Friday, June 4th, 2010
With THE KARATE KID (2010) set to hit North American movie theatres in a week, the publicity machine for the film is starting to hit top gear. Since it has yet to be screened for critics, the early press has been mostly positive because it’s just been the people behind the movie who have been talking. Will Smith and his family appeared on Oprah last month and, earlier this week, producer James Lassiter spoke to The Los Angeles Times.
Last Friday, a review appeared on Ain’t It Cool News declaring THE KARATE KID (2010) to be a “worthy successor to the previous incarnation”. On Monday, Todd Brown at Twitch said the movie was “better than good”. Also on Monday, Gregory Ellwood at HitFix.com speculated on why it might be “June’s breakout hit”.
All of this positive buzz has created a bit of a conundrum for me. Going back to February 1996 and the North American release of RUMBLE IN THE BRONX, the only Jackie Chan movie I haven’t seen during its opening weekend was THE SPY NEXT DOOR - and that was mostly because I wasn’t a 7 year-old kid. However, I was going to skip THE KARATE KID (2010) next week in favour of THE A-TEAM. Based on the trailer that I saw before IRON MAN 2, THE A-TEAM looks like it’ll be a whole lot of fun while my pre-conceived notions for THE KARATE KID (2010) are not compelling me to rush out and see it. My pre-conceived notions:
1. There are only really two legitimate reasons to remake a movie. The first is technology now exists to update it. It’s like putting a new coat of paint on an old house. There’s nothing wrong with the house but it just may look better with a new coat of paint. See KING KONG (2005) and CLASH OF THE TITANS (2010). The second is a remake set in a different culture than the original. Keeping the premise but putting it in a completely different setting gives people the opportunity to explore the original themes and ideas from a different angle. See DEATH AT A FUNERAL (2010), THE DEPARTED (2006) and TORTILLA SOUP (2001) - the thoroughly enjoyable Hispanic remake of Ang Lee’s EAT DRINK MAN WOMAN.
Otherwise, remakes are usually just tepid versions of their originals because it’s hard to live up to the challenge of competing with the legacy of the originals while establishing a new identity, a new raison d’être. See: THE TAKING OF PELHAM 123 (2009), THE INVASION (2007), THE WICKER MAN (2006), PLANET OF THE APES (2001), PSYCHO (1998) and THE PINK PANTHER (2006).
THE KARATE KID (2010) faces a similar problem. From the fish-out-of-water premise of the “Joisey” kid moving to California to the “You’re The Best Around” montage to the over-the-top bad guys (”Get him a body bag! Yeeaah!”), the original KARATE KID is great because it has a unique combination of cheesy chemistry. Re-creating that chemistry is a “lightning strike twice” situation, not impossible but highly unlikely.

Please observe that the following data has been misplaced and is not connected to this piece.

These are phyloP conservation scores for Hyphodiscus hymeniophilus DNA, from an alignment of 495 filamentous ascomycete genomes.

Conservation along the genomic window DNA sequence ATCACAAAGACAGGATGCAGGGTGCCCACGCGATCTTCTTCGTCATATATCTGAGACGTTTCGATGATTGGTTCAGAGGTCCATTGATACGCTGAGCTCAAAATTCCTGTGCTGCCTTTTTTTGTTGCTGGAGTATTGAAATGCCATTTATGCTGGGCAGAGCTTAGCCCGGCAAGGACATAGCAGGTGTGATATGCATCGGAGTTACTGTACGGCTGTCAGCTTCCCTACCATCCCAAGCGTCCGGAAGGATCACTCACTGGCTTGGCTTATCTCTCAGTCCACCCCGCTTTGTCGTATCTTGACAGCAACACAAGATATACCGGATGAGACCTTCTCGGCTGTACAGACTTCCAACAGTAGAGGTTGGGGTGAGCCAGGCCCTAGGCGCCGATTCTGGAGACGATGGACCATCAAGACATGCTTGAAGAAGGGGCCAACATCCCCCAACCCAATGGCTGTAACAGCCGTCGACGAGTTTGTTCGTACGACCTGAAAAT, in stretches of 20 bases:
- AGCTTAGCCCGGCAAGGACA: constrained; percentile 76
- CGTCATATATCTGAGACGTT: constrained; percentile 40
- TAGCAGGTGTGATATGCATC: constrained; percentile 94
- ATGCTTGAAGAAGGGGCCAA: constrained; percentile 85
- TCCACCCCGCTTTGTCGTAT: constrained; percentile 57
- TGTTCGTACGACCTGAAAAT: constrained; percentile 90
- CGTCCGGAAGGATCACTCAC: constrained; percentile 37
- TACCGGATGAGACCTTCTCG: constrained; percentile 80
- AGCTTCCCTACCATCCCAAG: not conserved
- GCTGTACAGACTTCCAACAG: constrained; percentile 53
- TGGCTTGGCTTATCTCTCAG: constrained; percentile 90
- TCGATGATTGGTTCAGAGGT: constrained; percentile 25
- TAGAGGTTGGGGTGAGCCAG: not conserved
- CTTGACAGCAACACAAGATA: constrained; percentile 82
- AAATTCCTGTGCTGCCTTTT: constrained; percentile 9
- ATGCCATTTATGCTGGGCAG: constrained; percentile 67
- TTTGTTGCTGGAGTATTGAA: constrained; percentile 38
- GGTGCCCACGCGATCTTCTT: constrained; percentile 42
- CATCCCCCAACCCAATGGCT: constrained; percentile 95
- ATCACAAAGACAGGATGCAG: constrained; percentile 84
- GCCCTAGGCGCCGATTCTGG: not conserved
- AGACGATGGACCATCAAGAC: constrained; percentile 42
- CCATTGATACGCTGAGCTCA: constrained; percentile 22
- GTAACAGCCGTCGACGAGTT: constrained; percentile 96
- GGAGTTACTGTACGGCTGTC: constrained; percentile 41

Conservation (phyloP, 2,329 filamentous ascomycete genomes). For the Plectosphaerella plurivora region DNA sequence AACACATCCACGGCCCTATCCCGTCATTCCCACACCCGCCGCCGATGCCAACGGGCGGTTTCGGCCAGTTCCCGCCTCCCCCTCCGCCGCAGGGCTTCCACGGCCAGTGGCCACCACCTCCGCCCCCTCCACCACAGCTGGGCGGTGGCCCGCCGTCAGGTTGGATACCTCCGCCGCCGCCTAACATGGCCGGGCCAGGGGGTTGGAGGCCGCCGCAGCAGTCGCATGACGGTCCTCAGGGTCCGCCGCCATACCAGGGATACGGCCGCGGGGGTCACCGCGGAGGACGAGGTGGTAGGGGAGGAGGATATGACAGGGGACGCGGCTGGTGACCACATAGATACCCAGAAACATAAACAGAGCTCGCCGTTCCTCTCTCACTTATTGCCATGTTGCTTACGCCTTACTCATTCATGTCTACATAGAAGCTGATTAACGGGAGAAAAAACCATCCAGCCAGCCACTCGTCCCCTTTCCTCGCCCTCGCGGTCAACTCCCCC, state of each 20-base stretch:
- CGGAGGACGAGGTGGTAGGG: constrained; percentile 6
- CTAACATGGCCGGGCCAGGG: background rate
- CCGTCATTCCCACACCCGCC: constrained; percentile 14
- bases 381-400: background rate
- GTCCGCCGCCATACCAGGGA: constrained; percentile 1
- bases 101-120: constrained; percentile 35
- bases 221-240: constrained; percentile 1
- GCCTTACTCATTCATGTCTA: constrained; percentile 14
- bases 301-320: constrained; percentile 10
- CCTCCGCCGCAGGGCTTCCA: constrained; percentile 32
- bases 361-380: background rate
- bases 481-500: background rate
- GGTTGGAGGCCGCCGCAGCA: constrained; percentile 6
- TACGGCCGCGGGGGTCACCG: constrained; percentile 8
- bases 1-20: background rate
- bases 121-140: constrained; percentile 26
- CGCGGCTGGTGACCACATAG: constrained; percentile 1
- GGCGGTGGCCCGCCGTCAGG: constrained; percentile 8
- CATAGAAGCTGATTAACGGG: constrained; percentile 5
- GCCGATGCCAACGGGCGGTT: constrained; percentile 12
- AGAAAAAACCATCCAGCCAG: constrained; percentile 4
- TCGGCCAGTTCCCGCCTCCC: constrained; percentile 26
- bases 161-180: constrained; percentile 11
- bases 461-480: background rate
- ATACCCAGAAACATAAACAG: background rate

2. Will Smith is producing the movie. On the upside, “Big Willie Style” means a big budget and excellent production values. On the downside, Smith casting his son Jaden in the lead screams “vanity project”.
3. I’m obviously not in the target demographic for this movie. I’m not a child and I’m not a parent of a child. The original had a 21 year-old Elisabeth Shue as the “compelling hot babe”. The “love interest” for 11 year-old Jaden Smith is played by a similarly young Chinese actress named Han Wenwen. Definitely not — unless you’re under 12 years old - “compelling hot babe” material.
4. As I don’t want Skynet/the Cylons to keep track of my web surfing activities, I have my browser cache and cookies cleared before I shutdown my computer. Consequently, I lost a link to an article from earlier this week where someone wrote that the Jaden Smith-Jackie Chan relationship in the movie serves as an allegory for how America needs China and China needs America.
“Child, please”, as Chad Ochocinco would say.
Before this week, all of these pre-conceived notions had me leaning towards going to see THE A-TEAM next weekend instead of THE KARATE KID (2010). However, after being subjected to the Sirens’ call of the publicity machine, I started thinking that I might have to check out THE KARATE KID (2010) first. Then, I read this whopper of a quote from producer James Lassiter in The L.A. Times article “‘Karate Kid’ update breaks down some Chinese walls”:
The people run the country. So if people didn’t want you shooting in their neighborhood, there’s no authority that can tell them they have to. That’s why it’s called the People’s Republic of China.
Like a splash of cold water to the face, that quote snapped me out of the stupor created by the publicity machine. Yes, GeekPadre and Todd Brown gave positive reviews but, like early returns on election night, that doesn’t mean anything. I’ll wait until other critics get a chance to see the movie but unless reviews are overwhelmingly positive, I’m probably waiting until a cheap night Tuesday or a second-run discount theatre or possibly even a video rental before I see THE KARATE KID (2010).
Only my brain, with its bothersome thinking and dilemmas and conundrums, is compelling me to see the remake. My heart is telling me I’ll have a much better time at THE A-TEAM. “Don’t think! Feel!”, noted 20th Century philosopher Bruce Lee said in ENTER THE DRAGON. THE A-TEAM it is.
Images credits: Samuel Goldwyn Films (TORTILLA SOUP poster); 20th Century Fox (THE A-TEAM publicity image)